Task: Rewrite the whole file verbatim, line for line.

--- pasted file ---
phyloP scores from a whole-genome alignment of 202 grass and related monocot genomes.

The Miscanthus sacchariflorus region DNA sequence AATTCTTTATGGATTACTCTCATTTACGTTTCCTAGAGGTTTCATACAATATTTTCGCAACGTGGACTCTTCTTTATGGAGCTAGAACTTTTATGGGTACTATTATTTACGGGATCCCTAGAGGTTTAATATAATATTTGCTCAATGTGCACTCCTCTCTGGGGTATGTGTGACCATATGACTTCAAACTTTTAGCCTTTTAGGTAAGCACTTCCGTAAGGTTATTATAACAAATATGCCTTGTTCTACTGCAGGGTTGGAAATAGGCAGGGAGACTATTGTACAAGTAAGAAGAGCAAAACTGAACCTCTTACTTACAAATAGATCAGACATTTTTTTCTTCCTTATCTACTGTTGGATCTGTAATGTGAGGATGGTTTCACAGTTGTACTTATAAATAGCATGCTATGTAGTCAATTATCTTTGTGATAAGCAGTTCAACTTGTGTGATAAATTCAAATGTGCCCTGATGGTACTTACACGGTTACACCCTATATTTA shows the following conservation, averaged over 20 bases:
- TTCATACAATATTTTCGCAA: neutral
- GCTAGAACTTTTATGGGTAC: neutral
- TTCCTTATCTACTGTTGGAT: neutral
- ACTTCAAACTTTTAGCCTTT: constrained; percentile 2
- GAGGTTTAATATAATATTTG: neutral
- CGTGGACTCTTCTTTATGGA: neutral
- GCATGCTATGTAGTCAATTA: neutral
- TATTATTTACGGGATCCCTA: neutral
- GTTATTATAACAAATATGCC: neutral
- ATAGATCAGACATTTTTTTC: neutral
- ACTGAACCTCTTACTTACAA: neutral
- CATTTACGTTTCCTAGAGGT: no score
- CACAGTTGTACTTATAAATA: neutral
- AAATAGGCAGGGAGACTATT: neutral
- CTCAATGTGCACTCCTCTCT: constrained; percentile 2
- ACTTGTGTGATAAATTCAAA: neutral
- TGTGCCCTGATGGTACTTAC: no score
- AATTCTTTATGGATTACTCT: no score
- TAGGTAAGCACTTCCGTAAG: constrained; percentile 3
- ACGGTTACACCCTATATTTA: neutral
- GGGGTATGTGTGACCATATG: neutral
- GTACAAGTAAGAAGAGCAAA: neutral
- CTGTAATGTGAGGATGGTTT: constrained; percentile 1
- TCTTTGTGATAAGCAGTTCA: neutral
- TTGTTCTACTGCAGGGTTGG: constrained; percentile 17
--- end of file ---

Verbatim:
phyloP scores from a whole-genome alignment of 202 grass and related monocot genomes.

The Miscanthus sacchariflorus region DNA sequence AATTCTTTATGGATTACTCTCATTTACGTTTCCTAGAGGTTTCATACAATATTTTCGCAACGTGGACTCTTCTTTATGGAGCTAGAACTTTTATGGGTACTATTATTTACGGGATCCCTAGAGGTTTAATATAATATTTGCTCAATGTGCACTCCTCTCTGGGGTATGTGTGACCATATGACTTCAAACTTTTAGCCTTTTAGGTAAGCACTTCCGTAAGGTTATTATAACAAATATGCCTTGTTCTACTGCAGGGTTGGAAATAGGCAGGGAGACTATTGTACAAGTAAGAAGAGCAAAACTGAACCTCTTACTTACAAATAGATCAGACATTTTTTTCTTCCTTATCTACTGTTGGATCTGTAATGTGAGGATGGTTTCACAGTTGTACTTATAAATAGCATGCTATGTAGTCAATTATCTTTGTGATAAGCAGTTCAACTTGTGTGATAAATTCAAATGTGCCCTGATGGTACTTACACGGTTACACCCTATATTTA shows the following conservation, averaged over 20 bases:
- TTCATACAATATTTTCGCAA: neutral
- GCTAGAACTTTTATGGGTAC: neutral
- TTCCTTATCTACTGTTGGAT: neutral
- ACTTCAAACTTTTAGCCTTT: constrained; percentile 2
- GAGGTTTAATATAATATTTG: neutral
- CGTGGACTCTTCTTTATGGA: neutral
- GCATGCTATGTAGTCAATTA: neutral
- TATTATTTACGGGATCCCTA: neutral
- GTTATTATAACAAATATGCC: neutral
- ATAGATCAGACATTTTTTTC: neutral
- ACTGAACCTCTTACTTACAA: neutral
- CATTTACGTTTCCTAGAGGT: no score
- CACAGTTGTACTTATAAATA: neutral
- AAATAGGCAGGGAGACTATT: neutral
- CTCAATGTGCACTCCTCTCT: constrained; percentile 2
- ACTTGTGTGATAAATTCAAA: neutral
- TGTGCCCTGATGGTACTTAC: no score
- AATTCTTTATGGATTACTCT: no score
- TAGGTAAGCACTTCCGTAAG: constrained; percentile 3
- ACGGTTACACCCTATATTTA: neutral
- GGGGTATGTGTGACCATATG: neutral
- GTACAAGTAAGAAGAGCAAA: neutral
- CTGTAATGTGAGGATGGTTT: constrained; percentile 1
- TCTTTGTGATAAGCAGTTCA: neutral
- TTGTTCTACTGCAGGGTTGG: constrained; percentile 17